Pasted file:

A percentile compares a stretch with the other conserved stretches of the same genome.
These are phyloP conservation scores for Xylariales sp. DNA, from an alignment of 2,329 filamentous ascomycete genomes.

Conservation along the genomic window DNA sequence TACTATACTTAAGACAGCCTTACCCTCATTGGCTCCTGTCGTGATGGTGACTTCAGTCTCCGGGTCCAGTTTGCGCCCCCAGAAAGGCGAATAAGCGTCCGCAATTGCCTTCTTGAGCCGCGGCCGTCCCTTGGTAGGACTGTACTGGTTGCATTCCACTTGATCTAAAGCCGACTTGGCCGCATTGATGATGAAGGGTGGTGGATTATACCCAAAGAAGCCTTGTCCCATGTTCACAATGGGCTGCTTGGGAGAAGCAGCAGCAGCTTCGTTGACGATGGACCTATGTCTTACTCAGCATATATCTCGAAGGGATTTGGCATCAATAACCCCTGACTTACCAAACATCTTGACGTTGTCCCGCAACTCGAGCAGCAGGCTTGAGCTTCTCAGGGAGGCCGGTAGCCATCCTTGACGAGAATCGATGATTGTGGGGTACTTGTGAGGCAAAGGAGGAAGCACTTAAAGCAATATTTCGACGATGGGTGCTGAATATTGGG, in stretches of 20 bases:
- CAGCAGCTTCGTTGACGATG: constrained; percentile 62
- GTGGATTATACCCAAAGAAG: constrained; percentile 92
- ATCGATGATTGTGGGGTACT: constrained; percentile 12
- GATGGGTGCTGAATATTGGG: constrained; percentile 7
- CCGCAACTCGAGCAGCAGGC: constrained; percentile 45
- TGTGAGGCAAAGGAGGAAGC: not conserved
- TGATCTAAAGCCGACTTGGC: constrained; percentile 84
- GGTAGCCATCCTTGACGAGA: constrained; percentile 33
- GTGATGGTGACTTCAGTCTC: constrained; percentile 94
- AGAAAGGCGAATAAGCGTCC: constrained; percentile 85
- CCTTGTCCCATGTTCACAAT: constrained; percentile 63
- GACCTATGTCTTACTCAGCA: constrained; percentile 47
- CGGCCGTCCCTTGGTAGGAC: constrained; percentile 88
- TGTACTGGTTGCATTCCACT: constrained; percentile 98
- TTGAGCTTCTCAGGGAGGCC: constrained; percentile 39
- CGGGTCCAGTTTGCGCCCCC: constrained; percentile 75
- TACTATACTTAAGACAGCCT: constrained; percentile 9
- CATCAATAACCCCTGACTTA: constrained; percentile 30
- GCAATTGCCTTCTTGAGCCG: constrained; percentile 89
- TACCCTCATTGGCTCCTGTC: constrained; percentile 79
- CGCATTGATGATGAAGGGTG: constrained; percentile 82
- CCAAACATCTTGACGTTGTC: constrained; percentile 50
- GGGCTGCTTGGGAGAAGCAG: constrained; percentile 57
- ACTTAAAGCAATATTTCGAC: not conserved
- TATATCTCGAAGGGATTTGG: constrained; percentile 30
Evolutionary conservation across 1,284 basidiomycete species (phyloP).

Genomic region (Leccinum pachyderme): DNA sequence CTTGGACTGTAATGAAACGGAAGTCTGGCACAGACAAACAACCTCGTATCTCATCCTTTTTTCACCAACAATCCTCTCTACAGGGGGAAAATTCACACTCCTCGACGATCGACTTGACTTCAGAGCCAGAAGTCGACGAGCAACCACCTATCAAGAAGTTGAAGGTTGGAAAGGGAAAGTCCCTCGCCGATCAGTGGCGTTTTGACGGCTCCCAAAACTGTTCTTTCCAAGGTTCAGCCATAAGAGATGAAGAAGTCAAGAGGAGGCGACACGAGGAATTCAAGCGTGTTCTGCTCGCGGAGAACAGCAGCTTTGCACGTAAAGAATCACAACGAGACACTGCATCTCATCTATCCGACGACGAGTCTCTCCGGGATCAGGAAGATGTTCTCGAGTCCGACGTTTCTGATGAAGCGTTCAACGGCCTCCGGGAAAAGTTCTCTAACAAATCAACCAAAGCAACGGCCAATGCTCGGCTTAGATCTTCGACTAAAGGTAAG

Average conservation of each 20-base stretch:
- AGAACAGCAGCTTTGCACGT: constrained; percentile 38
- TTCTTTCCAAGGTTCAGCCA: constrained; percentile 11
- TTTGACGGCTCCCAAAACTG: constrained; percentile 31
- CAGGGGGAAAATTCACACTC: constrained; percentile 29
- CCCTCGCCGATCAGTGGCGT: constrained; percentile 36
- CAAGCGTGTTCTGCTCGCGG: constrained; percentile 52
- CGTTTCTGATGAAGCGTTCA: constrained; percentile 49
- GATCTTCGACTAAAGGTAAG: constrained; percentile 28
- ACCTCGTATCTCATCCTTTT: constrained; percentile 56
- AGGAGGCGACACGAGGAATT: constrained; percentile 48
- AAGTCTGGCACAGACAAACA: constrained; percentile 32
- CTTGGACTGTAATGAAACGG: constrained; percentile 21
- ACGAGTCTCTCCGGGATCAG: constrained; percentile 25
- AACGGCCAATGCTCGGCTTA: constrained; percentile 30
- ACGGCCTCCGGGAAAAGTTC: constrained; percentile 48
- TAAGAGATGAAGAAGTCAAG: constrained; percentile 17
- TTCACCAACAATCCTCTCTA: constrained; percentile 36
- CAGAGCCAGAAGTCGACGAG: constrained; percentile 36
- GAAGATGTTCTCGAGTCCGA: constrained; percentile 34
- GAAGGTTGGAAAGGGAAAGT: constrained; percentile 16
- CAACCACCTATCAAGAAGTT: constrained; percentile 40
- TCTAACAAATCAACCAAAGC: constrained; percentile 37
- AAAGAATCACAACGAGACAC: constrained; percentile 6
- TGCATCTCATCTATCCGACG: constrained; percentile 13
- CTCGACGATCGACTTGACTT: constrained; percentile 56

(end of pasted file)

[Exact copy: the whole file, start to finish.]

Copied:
A percentile compares a stretch with the other conserved stretches of the same genome.
These are phyloP conservation scores for Xylariales sp. DNA, from an alignment of 2,329 filamentous ascomycete genomes.

Conservation along the genomic window DNA sequence TACTATACTTAAGACAGCCTTACCCTCATTGGCTCCTGTCGTGATGGTGACTTCAGTCTCCGGGTCCAGTTTGCGCCCCCAGAAAGGCGAATAAGCGTCCGCAATTGCCTTCTTGAGCCGCGGCCGTCCCTTGGTAGGACTGTACTGGTTGCATTCCACTTGATCTAAAGCCGACTTGGCCGCATTGATGATGAAGGGTGGTGGATTATACCCAAAGAAGCCTTGTCCCATGTTCACAATGGGCTGCTTGGGAGAAGCAGCAGCAGCTTCGTTGACGATGGACCTATGTCTTACTCAGCATATATCTCGAAGGGATTTGGCATCAATAACCCCTGACTTACCAAACATCTTGACGTTGTCCCGCAACTCGAGCAGCAGGCTTGAGCTTCTCAGGGAGGCCGGTAGCCATCCTTGACGAGAATCGATGATTGTGGGGTACTTGTGAGGCAAAGGAGGAAGCACTTAAAGCAATATTTCGACGATGGGTGCTGAATATTGGG, in stretches of 20 bases:
- CAGCAGCTTCGTTGACGATG: constrained; percentile 62
- GTGGATTATACCCAAAGAAG: constrained; percentile 92
- ATCGATGATTGTGGGGTACT: constrained; percentile 12
- GATGGGTGCTGAATATTGGG: constrained; percentile 7
- CCGCAACTCGAGCAGCAGGC: constrained; percentile 45
- TGTGAGGCAAAGGAGGAAGC: not conserved
- TGATCTAAAGCCGACTTGGC: constrained; percentile 84
- GGTAGCCATCCTTGACGAGA: constrained; percentile 33
- GTGATGGTGACTTCAGTCTC: constrained; percentile 94
- AGAAAGGCGAATAAGCGTCC: constrained; percentile 85
- CCTTGTCCCATGTTCACAAT: constrained; percentile 63
- GACCTATGTCTTACTCAGCA: constrained; percentile 47
- CGGCCGTCCCTTGGTAGGAC: constrained; percentile 88
- TGTACTGGTTGCATTCCACT: constrained; percentile 98
- TTGAGCTTCTCAGGGAGGCC: constrained; percentile 39
- CGGGTCCAGTTTGCGCCCCC: constrained; percentile 75
- TACTATACTTAAGACAGCCT: constrained; percentile 9
- CATCAATAACCCCTGACTTA: constrained; percentile 30
- GCAATTGCCTTCTTGAGCCG: constrained; percentile 89
- TACCCTCATTGGCTCCTGTC: constrained; percentile 79
- CGCATTGATGATGAAGGGTG: constrained; percentile 82
- CCAAACATCTTGACGTTGTC: constrained; percentile 50
- GGGCTGCTTGGGAGAAGCAG: constrained; percentile 57
- ACTTAAAGCAATATTTCGAC: not conserved
- TATATCTCGAAGGGATTTGG: constrained; percentile 30
Evolutionary conservation across 1,284 basidiomycete species (phyloP).

Genomic region (Leccinum pachyderme): DNA sequence CTTGGACTGTAATGAAACGGAAGTCTGGCACAGACAAACAACCTCGTATCTCATCCTTTTTTCACCAACAATCCTCTCTACAGGGGGAAAATTCACACTCCTCGACGATCGACTTGACTTCAGAGCCAGAAGTCGACGAGCAACCACCTATCAAGAAGTTGAAGGTTGGAAAGGGAAAGTCCCTCGCCGATCAGTGGCGTTTTGACGGCTCCCAAAACTGTTCTTTCCAAGGTTCAGCCATAAGAGATGAAGAAGTCAAGAGGAGGCGACACGAGGAATTCAAGCGTGTTCTGCTCGCGGAGAACAGCAGCTTTGCACGTAAAGAATCACAACGAGACACTGCATCTCATCTATCCGACGACGAGTCTCTCCGGGATCAGGAAGATGTTCTCGAGTCCGACGTTTCTGATGAAGCGTTCAACGGCCTCCGGGAAAAGTTCTCTAACAAATCAACCAAAGCAACGGCCAATGCTCGGCTTAGATCTTCGACTAAAGGTAAG

Average conservation of each 20-base stretch:
- AGAACAGCAGCTTTGCACGT: constrained; percentile 38
- TTCTTTCCAAGGTTCAGCCA: constrained; percentile 11
- TTTGACGGCTCCCAAAACTG: constrained; percentile 31
- CAGGGGGAAAATTCACACTC: constrained; percentile 29
- CCCTCGCCGATCAGTGGCGT: constrained; percentile 36
- CAAGCGTGTTCTGCTCGCGG: constrained; percentile 52
- CGTTTCTGATGAAGCGTTCA: constrained; percentile 49
- GATCTTCGACTAAAGGTAAG: constrained; percentile 28
- ACCTCGTATCTCATCCTTTT: constrained; percentile 56
- AGGAGGCGACACGAGGAATT: constrained; percentile 48
- AAGTCTGGCACAGACAAACA: constrained; percentile 32
- CTTGGACTGTAATGAAACGG: constrained; percentile 21
- ACGAGTCTCTCCGGGATCAG: constrained; percentile 25
- AACGGCCAATGCTCGGCTTA: constrained; percentile 30
- ACGGCCTCCGGGAAAAGTTC: constrained; percentile 48
- TAAGAGATGAAGAAGTCAAG: constrained; percentile 17
- TTCACCAACAATCCTCTCTA: constrained; percentile 36
- CAGAGCCAGAAGTCGACGAG: constrained; percentile 36
- GAAGATGTTCTCGAGTCCGA: constrained; percentile 34
- GAAGGTTGGAAAGGGAAAGT: constrained; percentile 16
- CAACCACCTATCAAGAAGTT: constrained; percentile 40
- TCTAACAAATCAACCAAAGC: constrained; percentile 37
- AAAGAATCACAACGAGACAC: constrained; percentile 6
- TGCATCTCATCTATCCGACG: constrained; percentile 13
- CTCGACGATCGACTTGACTT: constrained; percentile 56